to return to the second part of the question. (For a comprehensive list.but) are just one. Then. see Chapters 2 and 3 of my Beyond the Sentence. Coherence is more elusive but it has a lot to do with the way that the propositional content of texts is organised. and then answering them. the use of synonyms and hyponyms. 2005). both lexical and grammatical. Finally. of which linkers (and. Macmillan. that he must go to work. he decided not to go to work.[i] So. and words from the same lexical field . but. what are some practical ways to teach cohesion and coherence? The way that textual cohesion is achieved is best learned through paying close attention to the way sentences are linked in texts. Good writers are able to "keep their reader in mind". when he went out the door. and of the intended readership. also a useful way of alerting learners to the key role that lexis has in binding a text together. This means that it is important that. More important still. see the entry under cohesion in An A-Z of ELT. he sat down to enjoy his newspaper. Therefore. repetitions.egged" with cohesive markers. and academic writing.that is. he went out the door and walked to the bus stop. (For more ideas on how to teach both cohesion and coherence. Macmillan. he saw the snowstorm was very heavy. This means that learners can be helped to write coherent texts through the analysis of the generic features of particular text types. he realized his boss might get angry because he did not go to the office. This has long been the approach to teaching business. but it would seem to be a prerequisite. technical. and which is typical of the kind of texts that many students produce as a result of an over-emphasis on linking devices at the expense of other ways of making texts cohesive (of which probably the most important is lexis): Louie rushed and got ready for work. . it is more likely to achieve its communicative effect. he made another decision. students have a clear idea both of the purpose of the text. when doing writing tasks. I am fond of using short articles from children's encyclopedias. So. Cutting (short) texts up and asking learners to order them is a good way of drawing attention to the way that they are linked. is second-guessing the intended reader's questions. Keeping your reader in mind does not guarantee coherence. so . Identifying lexical chains in texts . There are a variety of cohesive devices. If the content of a (written) text is organised in such a way that it fulfills the reader's expectations. 2006).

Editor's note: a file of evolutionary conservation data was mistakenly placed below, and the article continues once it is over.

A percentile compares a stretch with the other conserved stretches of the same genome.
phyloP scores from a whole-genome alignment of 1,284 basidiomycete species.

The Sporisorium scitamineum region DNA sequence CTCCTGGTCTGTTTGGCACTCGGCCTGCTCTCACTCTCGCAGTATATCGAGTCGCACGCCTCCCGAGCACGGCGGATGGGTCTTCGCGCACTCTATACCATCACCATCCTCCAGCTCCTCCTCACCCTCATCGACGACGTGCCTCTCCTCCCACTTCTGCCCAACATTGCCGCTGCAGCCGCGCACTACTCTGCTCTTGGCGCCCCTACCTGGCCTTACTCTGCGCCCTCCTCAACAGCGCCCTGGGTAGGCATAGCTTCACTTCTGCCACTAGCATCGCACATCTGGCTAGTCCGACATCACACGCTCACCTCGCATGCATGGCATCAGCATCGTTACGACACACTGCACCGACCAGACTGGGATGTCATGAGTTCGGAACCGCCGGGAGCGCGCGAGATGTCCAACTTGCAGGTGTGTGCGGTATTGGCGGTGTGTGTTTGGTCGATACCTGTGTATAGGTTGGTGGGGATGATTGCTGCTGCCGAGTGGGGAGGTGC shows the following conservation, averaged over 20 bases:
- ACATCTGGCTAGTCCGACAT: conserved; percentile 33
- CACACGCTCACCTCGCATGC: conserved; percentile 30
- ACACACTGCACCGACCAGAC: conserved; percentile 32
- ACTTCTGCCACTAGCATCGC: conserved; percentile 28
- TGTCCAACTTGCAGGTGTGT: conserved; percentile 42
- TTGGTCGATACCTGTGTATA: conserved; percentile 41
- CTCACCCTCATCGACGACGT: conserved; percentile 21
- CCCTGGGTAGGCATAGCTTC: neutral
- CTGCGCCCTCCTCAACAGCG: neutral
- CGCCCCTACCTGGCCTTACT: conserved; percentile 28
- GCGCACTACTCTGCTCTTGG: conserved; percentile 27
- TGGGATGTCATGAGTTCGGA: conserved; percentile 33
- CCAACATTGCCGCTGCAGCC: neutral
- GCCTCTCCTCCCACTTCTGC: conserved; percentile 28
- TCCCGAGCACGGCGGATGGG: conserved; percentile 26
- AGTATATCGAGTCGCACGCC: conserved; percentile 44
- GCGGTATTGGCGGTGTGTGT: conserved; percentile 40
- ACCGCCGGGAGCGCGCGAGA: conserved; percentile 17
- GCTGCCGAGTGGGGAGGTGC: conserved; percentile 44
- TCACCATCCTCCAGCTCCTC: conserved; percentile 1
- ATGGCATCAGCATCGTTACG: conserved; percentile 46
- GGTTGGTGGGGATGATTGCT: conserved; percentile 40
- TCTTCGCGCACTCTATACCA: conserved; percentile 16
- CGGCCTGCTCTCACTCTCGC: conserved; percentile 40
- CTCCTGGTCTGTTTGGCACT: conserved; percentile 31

http://www. Learning to write: First language/second language.). 1983. Anguish as a second language? Remedies for composition .[i] Raimes. I..onestopenglish. Pringle. A. Longman. J. In Freedman.. and Yalden. A. (Eds.